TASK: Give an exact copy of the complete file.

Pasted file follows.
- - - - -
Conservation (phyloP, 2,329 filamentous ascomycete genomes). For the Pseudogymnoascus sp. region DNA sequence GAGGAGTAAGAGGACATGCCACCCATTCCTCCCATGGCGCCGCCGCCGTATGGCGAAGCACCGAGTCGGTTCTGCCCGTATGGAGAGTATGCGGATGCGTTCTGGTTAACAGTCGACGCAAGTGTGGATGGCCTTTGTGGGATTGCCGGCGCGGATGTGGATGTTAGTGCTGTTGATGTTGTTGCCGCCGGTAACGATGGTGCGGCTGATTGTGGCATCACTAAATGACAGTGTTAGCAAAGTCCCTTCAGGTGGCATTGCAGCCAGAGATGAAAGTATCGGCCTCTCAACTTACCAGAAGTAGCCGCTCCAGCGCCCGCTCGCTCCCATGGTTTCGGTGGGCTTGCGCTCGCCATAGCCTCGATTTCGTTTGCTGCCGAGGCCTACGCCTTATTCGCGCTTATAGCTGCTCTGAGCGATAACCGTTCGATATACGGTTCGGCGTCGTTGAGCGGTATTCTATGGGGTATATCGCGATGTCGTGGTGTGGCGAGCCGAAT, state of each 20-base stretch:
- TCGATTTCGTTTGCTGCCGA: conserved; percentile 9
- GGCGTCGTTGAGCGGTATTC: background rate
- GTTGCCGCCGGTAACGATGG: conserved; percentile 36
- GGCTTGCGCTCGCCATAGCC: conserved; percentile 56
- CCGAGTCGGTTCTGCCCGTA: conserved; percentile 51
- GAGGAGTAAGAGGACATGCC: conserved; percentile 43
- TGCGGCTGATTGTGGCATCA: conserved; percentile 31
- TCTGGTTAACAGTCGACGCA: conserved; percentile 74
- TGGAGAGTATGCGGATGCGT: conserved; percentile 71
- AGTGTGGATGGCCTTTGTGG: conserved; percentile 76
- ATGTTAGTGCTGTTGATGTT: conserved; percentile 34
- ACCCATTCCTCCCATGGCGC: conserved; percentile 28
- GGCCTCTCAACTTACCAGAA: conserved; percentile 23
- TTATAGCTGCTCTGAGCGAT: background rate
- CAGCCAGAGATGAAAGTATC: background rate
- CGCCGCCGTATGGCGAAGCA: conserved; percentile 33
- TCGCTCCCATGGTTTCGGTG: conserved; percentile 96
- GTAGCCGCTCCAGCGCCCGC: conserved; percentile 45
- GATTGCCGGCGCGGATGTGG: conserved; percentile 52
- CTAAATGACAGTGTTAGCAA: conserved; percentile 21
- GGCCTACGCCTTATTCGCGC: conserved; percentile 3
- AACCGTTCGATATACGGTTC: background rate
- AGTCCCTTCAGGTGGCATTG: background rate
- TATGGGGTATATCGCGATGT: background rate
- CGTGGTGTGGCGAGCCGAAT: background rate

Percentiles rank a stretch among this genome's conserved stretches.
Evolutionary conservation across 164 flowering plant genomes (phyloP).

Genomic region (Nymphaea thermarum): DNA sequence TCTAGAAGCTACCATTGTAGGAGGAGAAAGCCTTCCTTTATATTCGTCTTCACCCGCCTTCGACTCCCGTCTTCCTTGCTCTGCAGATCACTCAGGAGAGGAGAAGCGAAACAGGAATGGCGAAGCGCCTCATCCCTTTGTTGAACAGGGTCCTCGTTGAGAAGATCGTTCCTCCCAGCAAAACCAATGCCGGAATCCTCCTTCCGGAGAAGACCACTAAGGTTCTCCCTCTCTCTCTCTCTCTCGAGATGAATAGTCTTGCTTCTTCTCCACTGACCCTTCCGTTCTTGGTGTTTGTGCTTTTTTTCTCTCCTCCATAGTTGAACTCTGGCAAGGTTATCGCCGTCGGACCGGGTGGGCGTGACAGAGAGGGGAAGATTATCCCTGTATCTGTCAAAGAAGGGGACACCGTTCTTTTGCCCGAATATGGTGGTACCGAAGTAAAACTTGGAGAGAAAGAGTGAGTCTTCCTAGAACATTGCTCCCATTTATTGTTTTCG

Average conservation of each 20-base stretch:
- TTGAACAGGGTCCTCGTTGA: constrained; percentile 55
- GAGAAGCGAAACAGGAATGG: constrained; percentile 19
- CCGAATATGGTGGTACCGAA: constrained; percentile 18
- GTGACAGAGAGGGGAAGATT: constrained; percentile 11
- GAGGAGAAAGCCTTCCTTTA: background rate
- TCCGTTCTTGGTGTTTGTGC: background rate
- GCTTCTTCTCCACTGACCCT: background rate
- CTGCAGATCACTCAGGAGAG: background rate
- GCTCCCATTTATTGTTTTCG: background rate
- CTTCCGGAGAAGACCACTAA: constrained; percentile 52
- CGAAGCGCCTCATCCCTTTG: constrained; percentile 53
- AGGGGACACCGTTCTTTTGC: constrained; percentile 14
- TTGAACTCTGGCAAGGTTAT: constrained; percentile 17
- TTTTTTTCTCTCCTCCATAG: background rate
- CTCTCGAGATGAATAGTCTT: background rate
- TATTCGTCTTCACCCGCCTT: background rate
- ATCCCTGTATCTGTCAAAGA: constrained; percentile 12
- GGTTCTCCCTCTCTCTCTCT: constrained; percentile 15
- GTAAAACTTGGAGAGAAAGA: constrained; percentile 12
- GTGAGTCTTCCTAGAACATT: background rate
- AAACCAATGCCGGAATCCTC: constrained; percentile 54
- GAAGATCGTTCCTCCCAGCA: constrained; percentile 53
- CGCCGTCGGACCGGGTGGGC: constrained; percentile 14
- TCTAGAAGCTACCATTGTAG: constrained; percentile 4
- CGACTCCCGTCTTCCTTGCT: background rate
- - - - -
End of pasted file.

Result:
Conservation (phyloP, 2,329 filamentous ascomycete genomes). For the Pseudogymnoascus sp. region DNA sequence GAGGAGTAAGAGGACATGCCACCCATTCCTCCCATGGCGCCGCCGCCGTATGGCGAAGCACCGAGTCGGTTCTGCCCGTATGGAGAGTATGCGGATGCGTTCTGGTTAACAGTCGACGCAAGTGTGGATGGCCTTTGTGGGATTGCCGGCGCGGATGTGGATGTTAGTGCTGTTGATGTTGTTGCCGCCGGTAACGATGGTGCGGCTGATTGTGGCATCACTAAATGACAGTGTTAGCAAAGTCCCTTCAGGTGGCATTGCAGCCAGAGATGAAAGTATCGGCCTCTCAACTTACCAGAAGTAGCCGCTCCAGCGCCCGCTCGCTCCCATGGTTTCGGTGGGCTTGCGCTCGCCATAGCCTCGATTTCGTTTGCTGCCGAGGCCTACGCCTTATTCGCGCTTATAGCTGCTCTGAGCGATAACCGTTCGATATACGGTTCGGCGTCGTTGAGCGGTATTCTATGGGGTATATCGCGATGTCGTGGTGTGGCGAGCCGAAT, state of each 20-base stretch:
- TCGATTTCGTTTGCTGCCGA: conserved; percentile 9
- GGCGTCGTTGAGCGGTATTC: background rate
- GTTGCCGCCGGTAACGATGG: conserved; percentile 36
- GGCTTGCGCTCGCCATAGCC: conserved; percentile 56
- CCGAGTCGGTTCTGCCCGTA: conserved; percentile 51
- GAGGAGTAAGAGGACATGCC: conserved; percentile 43
- TGCGGCTGATTGTGGCATCA: conserved; percentile 31
- TCTGGTTAACAGTCGACGCA: conserved; percentile 74
- TGGAGAGTATGCGGATGCGT: conserved; percentile 71
- AGTGTGGATGGCCTTTGTGG: conserved; percentile 76
- ATGTTAGTGCTGTTGATGTT: conserved; percentile 34
- ACCCATTCCTCCCATGGCGC: conserved; percentile 28
- GGCCTCTCAACTTACCAGAA: conserved; percentile 23
- TTATAGCTGCTCTGAGCGAT: background rate
- CAGCCAGAGATGAAAGTATC: background rate
- CGCCGCCGTATGGCGAAGCA: conserved; percentile 33
- TCGCTCCCATGGTTTCGGTG: conserved; percentile 96
- GTAGCCGCTCCAGCGCCCGC: conserved; percentile 45
- GATTGCCGGCGCGGATGTGG: conserved; percentile 52
- CTAAATGACAGTGTTAGCAA: conserved; percentile 21
- GGCCTACGCCTTATTCGCGC: conserved; percentile 3
- AACCGTTCGATATACGGTTC: background rate
- AGTCCCTTCAGGTGGCATTG: background rate
- TATGGGGTATATCGCGATGT: background rate
- CGTGGTGTGGCGAGCCGAAT: background rate

Percentiles rank a stretch among this genome's conserved stretches.
Evolutionary conservation across 164 flowering plant genomes (phyloP).

Genomic region (Nymphaea thermarum): DNA sequence TCTAGAAGCTACCATTGTAGGAGGAGAAAGCCTTCCTTTATATTCGTCTTCACCCGCCTTCGACTCCCGTCTTCCTTGCTCTGCAGATCACTCAGGAGAGGAGAAGCGAAACAGGAATGGCGAAGCGCCTCATCCCTTTGTTGAACAGGGTCCTCGTTGAGAAGATCGTTCCTCCCAGCAAAACCAATGCCGGAATCCTCCTTCCGGAGAAGACCACTAAGGTTCTCCCTCTCTCTCTCTCTCTCGAGATGAATAGTCTTGCTTCTTCTCCACTGACCCTTCCGTTCTTGGTGTTTGTGCTTTTTTTCTCTCCTCCATAGTTGAACTCTGGCAAGGTTATCGCCGTCGGACCGGGTGGGCGTGACAGAGAGGGGAAGATTATCCCTGTATCTGTCAAAGAAGGGGACACCGTTCTTTTGCCCGAATATGGTGGTACCGAAGTAAAACTTGGAGAGAAAGAGTGAGTCTTCCTAGAACATTGCTCCCATTTATTGTTTTCG

Average conservation of each 20-base stretch:
- TTGAACAGGGTCCTCGTTGA: constrained; percentile 55
- GAGAAGCGAAACAGGAATGG: constrained; percentile 19
- CCGAATATGGTGGTACCGAA: constrained; percentile 18
- GTGACAGAGAGGGGAAGATT: constrained; percentile 11
- GAGGAGAAAGCCTTCCTTTA: background rate
- TCCGTTCTTGGTGTTTGTGC: background rate
- GCTTCTTCTCCACTGACCCT: background rate
- CTGCAGATCACTCAGGAGAG: background rate
- GCTCCCATTTATTGTTTTCG: background rate
- CTTCCGGAGAAGACCACTAA: constrained; percentile 52
- CGAAGCGCCTCATCCCTTTG: constrained; percentile 53
- AGGGGACACCGTTCTTTTGC: constrained; percentile 14
- TTGAACTCTGGCAAGGTTAT: constrained; percentile 17
- TTTTTTTCTCTCCTCCATAG: background rate
- CTCTCGAGATGAATAGTCTT: background rate
- TATTCGTCTTCACCCGCCTT: background rate
- ATCCCTGTATCTGTCAAAGA: constrained; percentile 12
- GGTTCTCCCTCTCTCTCTCT: constrained; percentile 15
- GTAAAACTTGGAGAGAAAGA: constrained; percentile 12
- GTGAGTCTTCCTAGAACATT: background rate
- AAACCAATGCCGGAATCCTC: constrained; percentile 54
- GAAGATCGTTCCTCCCAGCA: constrained; percentile 53
- CGCCGTCGGACCGGGTGGGC: constrained; percentile 14
- TCTAGAAGCTACCATTGTAG: constrained; percentile 4
- CGACTCCCGTCTTCCTTGCT: background rate